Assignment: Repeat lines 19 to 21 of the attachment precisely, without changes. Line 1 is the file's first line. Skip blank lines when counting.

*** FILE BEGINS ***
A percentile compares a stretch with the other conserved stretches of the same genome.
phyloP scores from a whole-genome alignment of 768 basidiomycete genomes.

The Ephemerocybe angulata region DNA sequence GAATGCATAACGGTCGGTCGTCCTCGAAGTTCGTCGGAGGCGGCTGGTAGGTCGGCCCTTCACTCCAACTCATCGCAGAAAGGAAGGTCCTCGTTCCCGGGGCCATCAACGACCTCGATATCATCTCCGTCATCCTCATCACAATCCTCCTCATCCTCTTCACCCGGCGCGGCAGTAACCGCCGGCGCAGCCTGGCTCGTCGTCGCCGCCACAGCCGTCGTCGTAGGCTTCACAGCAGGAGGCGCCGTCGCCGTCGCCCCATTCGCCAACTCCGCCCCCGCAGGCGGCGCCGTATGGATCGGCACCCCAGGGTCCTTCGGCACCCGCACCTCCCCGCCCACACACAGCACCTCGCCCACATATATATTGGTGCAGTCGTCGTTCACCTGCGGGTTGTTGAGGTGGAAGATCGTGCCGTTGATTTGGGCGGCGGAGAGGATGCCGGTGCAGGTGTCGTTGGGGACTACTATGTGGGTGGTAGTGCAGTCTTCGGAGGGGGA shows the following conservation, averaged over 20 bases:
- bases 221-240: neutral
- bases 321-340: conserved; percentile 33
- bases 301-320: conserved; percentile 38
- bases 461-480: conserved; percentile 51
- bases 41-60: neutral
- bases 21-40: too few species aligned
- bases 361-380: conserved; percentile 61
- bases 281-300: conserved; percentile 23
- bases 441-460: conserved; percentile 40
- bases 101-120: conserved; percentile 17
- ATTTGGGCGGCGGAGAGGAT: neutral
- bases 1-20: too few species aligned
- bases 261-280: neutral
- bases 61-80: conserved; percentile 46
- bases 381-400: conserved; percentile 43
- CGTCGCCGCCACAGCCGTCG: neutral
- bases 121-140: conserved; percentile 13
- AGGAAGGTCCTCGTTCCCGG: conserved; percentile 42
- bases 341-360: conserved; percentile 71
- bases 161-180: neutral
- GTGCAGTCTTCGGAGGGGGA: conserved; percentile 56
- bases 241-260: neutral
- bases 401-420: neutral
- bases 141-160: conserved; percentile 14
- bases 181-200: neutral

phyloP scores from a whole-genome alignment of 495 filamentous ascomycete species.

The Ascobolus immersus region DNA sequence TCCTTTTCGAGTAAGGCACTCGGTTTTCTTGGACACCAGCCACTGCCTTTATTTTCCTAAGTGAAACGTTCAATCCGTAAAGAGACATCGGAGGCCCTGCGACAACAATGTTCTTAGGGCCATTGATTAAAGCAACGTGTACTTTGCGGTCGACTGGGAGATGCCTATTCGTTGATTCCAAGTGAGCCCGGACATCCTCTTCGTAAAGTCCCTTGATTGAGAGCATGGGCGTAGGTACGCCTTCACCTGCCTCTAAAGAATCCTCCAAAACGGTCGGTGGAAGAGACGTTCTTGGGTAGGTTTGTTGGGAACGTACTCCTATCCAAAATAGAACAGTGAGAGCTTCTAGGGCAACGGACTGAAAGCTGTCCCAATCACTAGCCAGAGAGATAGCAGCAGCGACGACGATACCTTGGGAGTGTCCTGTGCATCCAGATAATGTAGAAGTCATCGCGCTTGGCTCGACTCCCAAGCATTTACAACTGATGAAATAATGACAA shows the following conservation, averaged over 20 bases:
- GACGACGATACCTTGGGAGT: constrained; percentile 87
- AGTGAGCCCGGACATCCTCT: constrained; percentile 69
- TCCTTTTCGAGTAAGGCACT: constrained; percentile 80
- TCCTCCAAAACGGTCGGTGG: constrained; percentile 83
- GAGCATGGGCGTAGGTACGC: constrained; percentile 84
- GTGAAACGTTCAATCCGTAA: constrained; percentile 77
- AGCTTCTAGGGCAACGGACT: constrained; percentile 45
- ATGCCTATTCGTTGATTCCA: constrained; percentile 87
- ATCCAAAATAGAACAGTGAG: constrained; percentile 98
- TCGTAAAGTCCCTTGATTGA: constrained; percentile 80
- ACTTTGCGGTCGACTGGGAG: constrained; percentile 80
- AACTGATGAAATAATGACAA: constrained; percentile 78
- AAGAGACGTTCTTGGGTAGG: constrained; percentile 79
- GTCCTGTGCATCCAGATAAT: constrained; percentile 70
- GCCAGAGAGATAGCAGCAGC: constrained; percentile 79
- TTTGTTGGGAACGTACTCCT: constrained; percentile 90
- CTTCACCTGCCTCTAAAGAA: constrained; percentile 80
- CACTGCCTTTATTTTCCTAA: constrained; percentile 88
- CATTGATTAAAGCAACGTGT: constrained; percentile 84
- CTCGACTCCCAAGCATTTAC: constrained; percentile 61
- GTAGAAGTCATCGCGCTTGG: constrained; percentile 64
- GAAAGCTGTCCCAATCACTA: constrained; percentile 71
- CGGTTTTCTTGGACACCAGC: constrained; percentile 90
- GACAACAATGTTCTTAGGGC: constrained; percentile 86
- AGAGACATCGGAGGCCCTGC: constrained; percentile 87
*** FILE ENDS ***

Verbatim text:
- CGTCGCCGCCACAGCCGTCG: neutral
- bases 121-140: conserved; percentile 13
- AGGAAGGTCCTCGTTCCCGG: conserved; percentile 42